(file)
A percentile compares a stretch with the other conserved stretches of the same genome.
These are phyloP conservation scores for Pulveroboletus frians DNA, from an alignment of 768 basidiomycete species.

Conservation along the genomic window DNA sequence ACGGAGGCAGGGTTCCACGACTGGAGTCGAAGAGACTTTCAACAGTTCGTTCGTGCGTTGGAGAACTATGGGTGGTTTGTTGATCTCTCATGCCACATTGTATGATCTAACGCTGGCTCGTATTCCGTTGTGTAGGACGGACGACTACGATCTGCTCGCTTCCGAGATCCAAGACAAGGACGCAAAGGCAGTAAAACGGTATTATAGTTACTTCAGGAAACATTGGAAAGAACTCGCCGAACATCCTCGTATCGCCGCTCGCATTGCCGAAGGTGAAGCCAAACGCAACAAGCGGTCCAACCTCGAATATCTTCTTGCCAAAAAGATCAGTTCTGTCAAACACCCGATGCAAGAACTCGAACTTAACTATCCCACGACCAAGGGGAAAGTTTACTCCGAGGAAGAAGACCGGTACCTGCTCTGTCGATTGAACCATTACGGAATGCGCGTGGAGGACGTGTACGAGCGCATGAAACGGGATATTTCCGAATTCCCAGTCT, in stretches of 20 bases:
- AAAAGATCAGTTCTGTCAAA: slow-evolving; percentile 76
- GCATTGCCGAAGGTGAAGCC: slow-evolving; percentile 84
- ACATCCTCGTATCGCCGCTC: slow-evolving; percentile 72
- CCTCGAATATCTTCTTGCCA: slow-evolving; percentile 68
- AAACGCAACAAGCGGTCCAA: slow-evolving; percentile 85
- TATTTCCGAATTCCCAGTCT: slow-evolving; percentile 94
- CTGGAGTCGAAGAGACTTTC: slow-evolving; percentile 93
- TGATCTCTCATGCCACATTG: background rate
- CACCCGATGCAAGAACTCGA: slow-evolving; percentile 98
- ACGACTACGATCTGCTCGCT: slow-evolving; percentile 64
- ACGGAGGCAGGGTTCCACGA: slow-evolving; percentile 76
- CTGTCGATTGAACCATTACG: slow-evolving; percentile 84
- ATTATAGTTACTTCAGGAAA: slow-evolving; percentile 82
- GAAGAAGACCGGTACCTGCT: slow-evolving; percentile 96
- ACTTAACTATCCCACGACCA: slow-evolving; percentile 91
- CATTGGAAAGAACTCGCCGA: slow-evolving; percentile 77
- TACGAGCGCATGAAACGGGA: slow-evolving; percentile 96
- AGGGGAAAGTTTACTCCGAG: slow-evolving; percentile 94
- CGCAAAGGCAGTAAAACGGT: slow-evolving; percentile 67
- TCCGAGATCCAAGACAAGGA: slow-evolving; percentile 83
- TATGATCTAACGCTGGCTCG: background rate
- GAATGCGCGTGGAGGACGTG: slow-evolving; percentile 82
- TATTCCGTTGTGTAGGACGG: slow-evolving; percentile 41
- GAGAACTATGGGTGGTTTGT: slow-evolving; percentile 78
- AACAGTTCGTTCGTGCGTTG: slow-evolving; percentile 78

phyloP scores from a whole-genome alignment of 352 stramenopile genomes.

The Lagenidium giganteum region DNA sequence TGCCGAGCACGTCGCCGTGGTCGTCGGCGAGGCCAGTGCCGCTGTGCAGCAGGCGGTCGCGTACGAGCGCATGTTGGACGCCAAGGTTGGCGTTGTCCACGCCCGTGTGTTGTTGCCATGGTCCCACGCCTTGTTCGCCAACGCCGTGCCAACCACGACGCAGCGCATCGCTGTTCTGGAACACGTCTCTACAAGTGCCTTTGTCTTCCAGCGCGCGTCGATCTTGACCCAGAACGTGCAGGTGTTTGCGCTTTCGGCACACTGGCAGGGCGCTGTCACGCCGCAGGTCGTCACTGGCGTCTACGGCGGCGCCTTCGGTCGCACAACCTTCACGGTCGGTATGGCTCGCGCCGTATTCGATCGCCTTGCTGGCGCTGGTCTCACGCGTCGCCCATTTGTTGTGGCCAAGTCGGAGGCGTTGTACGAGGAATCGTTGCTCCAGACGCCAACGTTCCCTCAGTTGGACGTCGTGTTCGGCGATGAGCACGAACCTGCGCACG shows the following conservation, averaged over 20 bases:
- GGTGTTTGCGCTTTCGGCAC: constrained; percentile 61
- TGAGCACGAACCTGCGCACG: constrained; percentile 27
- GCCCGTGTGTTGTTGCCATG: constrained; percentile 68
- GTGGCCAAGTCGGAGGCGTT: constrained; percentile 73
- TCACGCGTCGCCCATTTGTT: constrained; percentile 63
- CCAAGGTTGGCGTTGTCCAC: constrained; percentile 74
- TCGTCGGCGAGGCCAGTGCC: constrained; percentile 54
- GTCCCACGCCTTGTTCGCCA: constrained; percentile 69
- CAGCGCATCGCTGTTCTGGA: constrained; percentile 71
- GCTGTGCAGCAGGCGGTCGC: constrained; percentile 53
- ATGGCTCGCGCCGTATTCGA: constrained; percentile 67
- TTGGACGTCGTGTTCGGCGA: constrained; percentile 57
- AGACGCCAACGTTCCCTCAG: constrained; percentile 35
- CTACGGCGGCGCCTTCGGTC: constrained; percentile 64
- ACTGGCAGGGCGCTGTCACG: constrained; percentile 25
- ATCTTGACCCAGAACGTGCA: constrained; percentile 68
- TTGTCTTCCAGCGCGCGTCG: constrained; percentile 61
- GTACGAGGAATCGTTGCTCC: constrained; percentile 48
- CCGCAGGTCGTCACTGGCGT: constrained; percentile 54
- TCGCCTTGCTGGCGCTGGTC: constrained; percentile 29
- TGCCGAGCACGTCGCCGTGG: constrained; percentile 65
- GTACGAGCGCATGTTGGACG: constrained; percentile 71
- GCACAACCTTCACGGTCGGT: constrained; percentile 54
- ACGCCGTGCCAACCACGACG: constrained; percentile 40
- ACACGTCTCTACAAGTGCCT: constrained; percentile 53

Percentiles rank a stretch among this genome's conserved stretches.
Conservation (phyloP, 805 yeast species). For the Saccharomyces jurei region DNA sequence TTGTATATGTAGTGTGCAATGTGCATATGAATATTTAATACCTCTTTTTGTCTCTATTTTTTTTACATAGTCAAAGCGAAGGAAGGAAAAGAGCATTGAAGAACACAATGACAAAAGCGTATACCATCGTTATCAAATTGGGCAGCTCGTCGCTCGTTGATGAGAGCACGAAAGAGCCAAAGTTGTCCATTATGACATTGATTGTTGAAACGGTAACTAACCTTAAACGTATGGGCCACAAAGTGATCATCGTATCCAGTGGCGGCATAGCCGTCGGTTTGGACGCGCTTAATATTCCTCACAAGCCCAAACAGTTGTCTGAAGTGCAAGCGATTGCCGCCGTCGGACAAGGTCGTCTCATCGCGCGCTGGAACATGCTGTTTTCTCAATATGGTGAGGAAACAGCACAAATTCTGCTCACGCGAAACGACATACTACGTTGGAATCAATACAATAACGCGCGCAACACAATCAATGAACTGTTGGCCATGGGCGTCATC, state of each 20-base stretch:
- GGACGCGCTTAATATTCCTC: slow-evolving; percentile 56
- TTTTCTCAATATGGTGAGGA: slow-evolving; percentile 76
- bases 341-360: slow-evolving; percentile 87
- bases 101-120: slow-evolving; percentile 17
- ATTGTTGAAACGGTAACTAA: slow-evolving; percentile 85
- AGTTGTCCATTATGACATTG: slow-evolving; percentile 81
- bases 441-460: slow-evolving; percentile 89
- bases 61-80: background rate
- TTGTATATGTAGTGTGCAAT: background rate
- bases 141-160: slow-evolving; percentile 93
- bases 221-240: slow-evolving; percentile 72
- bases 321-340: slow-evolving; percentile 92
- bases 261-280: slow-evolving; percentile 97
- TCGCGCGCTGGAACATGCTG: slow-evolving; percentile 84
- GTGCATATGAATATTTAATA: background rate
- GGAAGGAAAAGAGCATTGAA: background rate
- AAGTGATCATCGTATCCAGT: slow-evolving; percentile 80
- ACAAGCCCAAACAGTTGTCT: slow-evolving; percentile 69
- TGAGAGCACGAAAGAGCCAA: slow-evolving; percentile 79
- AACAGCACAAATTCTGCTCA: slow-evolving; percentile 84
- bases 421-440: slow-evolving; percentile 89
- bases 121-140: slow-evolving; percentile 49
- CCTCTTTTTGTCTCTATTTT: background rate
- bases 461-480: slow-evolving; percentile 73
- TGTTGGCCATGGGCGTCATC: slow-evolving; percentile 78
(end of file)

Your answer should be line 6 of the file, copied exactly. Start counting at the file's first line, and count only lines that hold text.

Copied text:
- ACATCCTCGTATCGCCGCTC: slow-evolving; percentile 72